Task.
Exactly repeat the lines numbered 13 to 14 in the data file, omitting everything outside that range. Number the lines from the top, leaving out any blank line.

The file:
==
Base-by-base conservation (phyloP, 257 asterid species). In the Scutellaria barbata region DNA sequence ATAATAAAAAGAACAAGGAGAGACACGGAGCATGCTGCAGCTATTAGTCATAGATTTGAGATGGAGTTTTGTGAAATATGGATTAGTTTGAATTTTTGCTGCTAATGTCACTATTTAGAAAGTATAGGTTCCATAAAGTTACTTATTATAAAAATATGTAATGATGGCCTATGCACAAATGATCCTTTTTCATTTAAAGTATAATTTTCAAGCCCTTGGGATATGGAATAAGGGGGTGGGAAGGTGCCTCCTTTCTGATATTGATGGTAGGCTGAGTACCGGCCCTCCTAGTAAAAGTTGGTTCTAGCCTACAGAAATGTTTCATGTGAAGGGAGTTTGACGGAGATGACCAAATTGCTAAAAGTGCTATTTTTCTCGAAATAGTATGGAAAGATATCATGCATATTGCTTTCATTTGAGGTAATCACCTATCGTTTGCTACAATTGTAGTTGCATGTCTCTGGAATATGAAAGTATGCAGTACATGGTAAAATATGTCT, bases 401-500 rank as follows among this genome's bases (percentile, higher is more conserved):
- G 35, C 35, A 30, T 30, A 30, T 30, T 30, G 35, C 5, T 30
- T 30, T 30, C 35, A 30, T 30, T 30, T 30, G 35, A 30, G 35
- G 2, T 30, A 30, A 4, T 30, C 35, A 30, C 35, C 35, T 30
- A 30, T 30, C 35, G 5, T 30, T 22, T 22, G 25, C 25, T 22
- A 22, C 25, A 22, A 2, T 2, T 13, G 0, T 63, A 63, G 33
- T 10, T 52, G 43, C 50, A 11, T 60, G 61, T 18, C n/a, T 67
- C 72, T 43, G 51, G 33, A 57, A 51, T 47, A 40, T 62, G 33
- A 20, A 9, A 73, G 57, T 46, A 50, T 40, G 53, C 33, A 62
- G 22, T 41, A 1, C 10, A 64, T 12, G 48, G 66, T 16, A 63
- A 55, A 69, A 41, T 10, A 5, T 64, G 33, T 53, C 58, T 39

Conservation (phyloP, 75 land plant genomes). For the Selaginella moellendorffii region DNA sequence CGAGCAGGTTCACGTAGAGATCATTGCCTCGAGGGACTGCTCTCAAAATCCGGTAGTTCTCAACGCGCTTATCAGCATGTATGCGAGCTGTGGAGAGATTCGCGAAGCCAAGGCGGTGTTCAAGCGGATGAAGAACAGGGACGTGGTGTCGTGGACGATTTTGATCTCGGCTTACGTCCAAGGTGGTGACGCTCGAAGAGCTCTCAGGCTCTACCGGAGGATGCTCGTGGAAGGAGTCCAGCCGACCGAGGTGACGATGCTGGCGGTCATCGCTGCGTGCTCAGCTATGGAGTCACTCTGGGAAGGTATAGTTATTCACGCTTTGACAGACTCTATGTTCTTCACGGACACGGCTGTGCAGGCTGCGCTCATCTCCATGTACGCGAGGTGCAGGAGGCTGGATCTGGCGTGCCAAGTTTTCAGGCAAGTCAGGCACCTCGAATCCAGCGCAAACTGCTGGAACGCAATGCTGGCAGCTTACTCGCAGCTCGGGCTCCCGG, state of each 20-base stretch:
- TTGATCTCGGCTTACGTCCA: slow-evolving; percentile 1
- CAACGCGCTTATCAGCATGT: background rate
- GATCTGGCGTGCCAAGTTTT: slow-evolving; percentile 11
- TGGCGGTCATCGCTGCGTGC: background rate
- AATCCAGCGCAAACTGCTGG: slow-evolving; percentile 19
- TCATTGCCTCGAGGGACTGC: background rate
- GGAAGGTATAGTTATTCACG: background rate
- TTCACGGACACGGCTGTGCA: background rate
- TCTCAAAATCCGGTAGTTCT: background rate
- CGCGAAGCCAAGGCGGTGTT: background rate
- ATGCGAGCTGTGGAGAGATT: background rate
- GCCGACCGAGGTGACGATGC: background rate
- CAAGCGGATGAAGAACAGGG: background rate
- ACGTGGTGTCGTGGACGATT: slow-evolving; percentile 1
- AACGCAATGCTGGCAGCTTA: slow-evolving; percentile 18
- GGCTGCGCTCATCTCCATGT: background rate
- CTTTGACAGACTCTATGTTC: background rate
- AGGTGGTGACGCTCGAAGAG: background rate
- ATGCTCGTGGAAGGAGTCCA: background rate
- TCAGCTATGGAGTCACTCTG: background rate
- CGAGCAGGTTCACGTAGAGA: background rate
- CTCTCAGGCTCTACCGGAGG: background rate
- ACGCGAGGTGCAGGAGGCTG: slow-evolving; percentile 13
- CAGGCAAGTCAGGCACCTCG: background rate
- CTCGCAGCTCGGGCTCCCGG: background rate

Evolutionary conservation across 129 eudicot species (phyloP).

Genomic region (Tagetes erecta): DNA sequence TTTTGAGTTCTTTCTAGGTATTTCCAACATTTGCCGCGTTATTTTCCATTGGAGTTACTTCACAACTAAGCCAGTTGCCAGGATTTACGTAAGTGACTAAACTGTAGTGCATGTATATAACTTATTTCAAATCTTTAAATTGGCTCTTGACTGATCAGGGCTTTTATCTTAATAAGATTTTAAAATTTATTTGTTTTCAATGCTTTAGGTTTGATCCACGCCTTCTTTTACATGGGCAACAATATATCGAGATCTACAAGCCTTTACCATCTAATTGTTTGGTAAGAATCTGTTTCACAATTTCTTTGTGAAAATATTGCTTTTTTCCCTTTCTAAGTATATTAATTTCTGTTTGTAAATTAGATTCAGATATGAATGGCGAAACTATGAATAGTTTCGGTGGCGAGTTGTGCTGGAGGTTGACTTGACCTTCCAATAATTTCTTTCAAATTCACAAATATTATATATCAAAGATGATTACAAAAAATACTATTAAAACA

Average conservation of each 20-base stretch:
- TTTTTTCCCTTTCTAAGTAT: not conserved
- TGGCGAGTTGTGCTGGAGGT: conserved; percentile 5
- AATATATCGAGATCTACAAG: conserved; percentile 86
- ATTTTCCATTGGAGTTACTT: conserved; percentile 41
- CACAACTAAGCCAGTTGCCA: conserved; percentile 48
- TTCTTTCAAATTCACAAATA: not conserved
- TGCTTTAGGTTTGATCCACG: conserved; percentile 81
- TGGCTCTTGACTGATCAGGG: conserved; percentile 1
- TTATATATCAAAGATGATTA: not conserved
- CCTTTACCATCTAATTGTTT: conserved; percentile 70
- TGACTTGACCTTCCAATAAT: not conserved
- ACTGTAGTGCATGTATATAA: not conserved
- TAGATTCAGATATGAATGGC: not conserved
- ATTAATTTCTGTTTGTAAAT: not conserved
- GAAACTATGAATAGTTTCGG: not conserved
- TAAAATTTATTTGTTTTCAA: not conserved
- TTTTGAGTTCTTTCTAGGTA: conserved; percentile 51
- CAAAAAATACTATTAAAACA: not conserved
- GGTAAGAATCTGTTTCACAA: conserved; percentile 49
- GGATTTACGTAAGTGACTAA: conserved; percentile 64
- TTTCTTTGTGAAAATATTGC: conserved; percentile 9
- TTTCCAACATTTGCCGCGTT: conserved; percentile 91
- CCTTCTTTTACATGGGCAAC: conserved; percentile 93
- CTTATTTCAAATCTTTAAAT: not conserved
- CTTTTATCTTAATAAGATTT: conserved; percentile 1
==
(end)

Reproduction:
- TTGATCTCGGCTTACGTCCA: slow-evolving; percentile 1
- CAACGCGCTTATCAGCATGT: background rate